Despite being asked several times to comment on what tomorrow’s game means for his legacy, Coach Cal wouldn’t say much more than he hasn’t thought about it and has instead focused on getting the team ready and doing right by his players. After the game would be the time for paying attention to all that stuff, but for now it’s just time to play a basketball game. He might not have said it, but I will: This game means a ton for Coach Cal.
This game is basically an exercise in answering some of the questions that have tagged along with Cal in his career, and it can go a long way to settling many of the myths about his coaching ability. With a win Cal’s name would be crossed off the list of coaches to never win a title, and in the same stadium where Dean Smith and Jim Boeheim also won their first championship. The long careers of those coaches were thought to be incomplete without winning it all, and if everything goes well Cal can make sure that question will no longer be asked about him after Monday night.
But it’s not just Cal’s resume that will benefit from a win. It would mean an affirmation of the way he’s gone about building Kentucky by recruiting the best players and blending them into teams who are successful despite the core being together for only a short time. His style makes people uncomfortable, but for a long time detractors could hide behind the thinking that “you just can’t win a title that way.” With a victory tomorrow night, that argument becomes null and void, as does the one where Cal can’t coach and simply “rolls the ball out” for his talented players. As if last year wasn’t enough of a demonstration of the ignorance of that notion, winning a national title would be an emphatic statement that Coach Cal is as capable a coach as there is in the game. Throw in that he has to beat Bill Self and Kansas, the source of the biggest loss of his career and one that denied him his first title four years ago, and this game is full of opportunity for Cal to make some things right.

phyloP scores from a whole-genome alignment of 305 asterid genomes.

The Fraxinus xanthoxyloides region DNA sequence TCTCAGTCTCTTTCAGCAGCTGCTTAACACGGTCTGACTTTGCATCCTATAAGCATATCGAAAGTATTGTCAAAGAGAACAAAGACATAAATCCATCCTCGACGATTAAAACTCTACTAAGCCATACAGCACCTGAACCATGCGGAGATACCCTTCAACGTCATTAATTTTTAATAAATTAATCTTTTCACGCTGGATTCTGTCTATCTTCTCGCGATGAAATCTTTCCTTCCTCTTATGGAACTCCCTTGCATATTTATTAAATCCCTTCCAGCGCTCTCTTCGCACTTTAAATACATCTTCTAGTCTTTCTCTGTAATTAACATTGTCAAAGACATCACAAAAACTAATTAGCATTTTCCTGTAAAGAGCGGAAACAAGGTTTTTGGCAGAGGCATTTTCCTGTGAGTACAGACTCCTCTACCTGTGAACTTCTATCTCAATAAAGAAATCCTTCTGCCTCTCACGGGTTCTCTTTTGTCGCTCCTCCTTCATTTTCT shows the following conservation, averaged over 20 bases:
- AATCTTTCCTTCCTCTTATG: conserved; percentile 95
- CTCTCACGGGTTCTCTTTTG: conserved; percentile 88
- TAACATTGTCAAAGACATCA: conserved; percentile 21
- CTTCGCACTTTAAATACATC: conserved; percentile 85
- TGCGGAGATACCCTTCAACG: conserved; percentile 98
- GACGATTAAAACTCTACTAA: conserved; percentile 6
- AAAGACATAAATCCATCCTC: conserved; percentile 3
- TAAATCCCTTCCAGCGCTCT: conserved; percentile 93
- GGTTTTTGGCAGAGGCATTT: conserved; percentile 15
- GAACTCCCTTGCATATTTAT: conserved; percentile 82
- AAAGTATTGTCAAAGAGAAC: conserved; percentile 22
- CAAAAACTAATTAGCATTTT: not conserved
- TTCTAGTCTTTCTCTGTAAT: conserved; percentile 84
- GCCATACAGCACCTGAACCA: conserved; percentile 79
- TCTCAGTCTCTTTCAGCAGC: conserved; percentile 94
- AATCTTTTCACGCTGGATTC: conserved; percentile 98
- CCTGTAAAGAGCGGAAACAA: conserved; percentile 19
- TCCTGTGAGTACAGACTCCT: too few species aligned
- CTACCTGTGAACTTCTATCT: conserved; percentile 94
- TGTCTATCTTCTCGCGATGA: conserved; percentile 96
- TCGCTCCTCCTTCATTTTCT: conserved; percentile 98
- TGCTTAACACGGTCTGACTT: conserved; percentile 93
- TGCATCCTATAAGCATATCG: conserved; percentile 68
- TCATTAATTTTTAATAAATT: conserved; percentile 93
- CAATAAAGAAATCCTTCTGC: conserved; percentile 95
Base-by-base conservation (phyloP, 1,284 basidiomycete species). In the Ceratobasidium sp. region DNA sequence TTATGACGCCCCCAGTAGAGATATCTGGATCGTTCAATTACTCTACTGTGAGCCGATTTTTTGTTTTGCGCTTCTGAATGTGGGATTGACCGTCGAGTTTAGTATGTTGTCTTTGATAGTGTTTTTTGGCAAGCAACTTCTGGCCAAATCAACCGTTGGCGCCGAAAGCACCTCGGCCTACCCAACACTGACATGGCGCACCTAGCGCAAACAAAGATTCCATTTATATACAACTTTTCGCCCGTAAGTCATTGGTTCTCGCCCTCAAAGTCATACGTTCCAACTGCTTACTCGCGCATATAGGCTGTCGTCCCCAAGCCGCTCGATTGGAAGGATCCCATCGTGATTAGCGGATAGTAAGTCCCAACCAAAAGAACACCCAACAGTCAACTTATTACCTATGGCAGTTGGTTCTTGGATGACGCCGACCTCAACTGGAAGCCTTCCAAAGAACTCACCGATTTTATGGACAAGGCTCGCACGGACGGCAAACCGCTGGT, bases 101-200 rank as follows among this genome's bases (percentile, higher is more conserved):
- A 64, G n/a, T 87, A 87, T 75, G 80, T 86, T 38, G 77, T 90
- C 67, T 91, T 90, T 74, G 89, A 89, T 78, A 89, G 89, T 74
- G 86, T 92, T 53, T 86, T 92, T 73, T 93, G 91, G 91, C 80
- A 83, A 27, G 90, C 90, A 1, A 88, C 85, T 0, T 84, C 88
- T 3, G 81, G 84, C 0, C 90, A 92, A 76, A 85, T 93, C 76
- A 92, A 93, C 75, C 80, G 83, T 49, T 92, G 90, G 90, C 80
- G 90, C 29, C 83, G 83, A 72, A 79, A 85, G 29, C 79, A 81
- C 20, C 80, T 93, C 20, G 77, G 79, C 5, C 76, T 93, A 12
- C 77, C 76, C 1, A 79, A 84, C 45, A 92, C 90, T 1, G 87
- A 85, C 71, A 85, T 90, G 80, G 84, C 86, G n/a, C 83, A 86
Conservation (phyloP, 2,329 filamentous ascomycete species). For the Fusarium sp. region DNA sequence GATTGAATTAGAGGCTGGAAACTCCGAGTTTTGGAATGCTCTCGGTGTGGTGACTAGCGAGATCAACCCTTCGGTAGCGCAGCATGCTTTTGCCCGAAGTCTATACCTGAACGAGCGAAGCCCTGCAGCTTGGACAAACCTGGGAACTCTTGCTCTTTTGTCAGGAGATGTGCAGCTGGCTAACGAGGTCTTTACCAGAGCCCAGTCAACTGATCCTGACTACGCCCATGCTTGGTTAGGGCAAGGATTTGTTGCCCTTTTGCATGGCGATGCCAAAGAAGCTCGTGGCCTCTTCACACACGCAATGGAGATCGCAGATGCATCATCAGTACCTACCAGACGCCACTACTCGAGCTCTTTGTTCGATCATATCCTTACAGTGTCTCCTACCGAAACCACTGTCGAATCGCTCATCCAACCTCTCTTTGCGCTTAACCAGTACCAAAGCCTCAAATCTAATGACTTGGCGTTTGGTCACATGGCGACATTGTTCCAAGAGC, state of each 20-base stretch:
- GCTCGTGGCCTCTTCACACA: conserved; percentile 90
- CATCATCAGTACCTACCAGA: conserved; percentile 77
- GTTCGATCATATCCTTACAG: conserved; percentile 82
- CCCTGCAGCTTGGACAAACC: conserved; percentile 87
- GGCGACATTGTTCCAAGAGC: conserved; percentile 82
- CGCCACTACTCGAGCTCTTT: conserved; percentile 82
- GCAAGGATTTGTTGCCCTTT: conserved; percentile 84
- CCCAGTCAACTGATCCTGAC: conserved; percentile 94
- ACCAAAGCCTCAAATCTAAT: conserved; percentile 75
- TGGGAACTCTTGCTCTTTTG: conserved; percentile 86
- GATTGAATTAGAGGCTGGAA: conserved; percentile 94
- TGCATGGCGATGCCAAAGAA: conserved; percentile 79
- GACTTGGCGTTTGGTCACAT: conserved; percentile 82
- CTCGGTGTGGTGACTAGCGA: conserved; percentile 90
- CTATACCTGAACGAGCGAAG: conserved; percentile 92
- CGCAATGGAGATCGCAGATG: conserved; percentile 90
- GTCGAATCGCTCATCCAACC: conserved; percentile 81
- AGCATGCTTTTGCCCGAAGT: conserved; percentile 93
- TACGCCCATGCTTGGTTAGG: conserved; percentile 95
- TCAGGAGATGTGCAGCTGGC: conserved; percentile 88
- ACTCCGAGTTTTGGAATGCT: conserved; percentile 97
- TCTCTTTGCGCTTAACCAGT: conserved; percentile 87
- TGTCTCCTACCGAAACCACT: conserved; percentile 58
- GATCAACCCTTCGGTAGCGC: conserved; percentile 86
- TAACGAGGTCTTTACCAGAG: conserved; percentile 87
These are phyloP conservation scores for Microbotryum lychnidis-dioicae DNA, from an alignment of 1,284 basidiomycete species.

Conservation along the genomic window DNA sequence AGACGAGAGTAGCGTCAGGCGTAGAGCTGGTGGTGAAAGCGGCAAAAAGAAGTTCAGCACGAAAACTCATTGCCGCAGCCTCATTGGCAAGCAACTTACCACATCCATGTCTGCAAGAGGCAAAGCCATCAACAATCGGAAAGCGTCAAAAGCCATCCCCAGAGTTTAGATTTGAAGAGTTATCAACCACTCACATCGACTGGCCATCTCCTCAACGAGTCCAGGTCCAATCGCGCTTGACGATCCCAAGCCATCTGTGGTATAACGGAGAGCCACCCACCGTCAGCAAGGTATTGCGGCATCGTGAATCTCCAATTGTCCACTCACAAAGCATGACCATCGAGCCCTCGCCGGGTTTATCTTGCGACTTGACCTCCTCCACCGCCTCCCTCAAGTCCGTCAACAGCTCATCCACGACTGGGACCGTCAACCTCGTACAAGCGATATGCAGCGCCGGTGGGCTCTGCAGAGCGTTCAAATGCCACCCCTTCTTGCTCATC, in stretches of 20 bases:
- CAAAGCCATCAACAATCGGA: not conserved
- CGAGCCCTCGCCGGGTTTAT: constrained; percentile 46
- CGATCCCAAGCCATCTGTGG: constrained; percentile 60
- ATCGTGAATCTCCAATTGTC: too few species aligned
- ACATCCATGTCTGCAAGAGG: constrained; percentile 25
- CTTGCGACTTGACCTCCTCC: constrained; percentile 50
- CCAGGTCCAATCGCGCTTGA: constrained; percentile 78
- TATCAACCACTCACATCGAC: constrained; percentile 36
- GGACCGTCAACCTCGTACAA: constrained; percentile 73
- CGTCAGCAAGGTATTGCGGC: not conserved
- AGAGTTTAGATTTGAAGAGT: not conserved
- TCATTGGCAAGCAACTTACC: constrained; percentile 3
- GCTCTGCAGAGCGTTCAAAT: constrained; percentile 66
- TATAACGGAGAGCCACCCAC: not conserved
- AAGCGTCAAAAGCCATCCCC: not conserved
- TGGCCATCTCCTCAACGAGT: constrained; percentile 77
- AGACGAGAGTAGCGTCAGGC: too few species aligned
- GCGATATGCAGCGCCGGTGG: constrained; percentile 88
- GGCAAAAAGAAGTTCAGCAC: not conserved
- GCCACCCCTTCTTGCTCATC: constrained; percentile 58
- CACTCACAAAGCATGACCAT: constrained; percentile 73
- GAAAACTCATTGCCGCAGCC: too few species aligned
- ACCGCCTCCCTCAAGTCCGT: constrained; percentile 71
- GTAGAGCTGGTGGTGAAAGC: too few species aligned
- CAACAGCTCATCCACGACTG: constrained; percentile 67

The game tomorrow night is big for everyone involved. The players want to go down in history and the fans want to bask in the ultimate glory of a national championship. But this national title game might mean more for Cal than anyone else involved, even if he won’t tell anyone about it.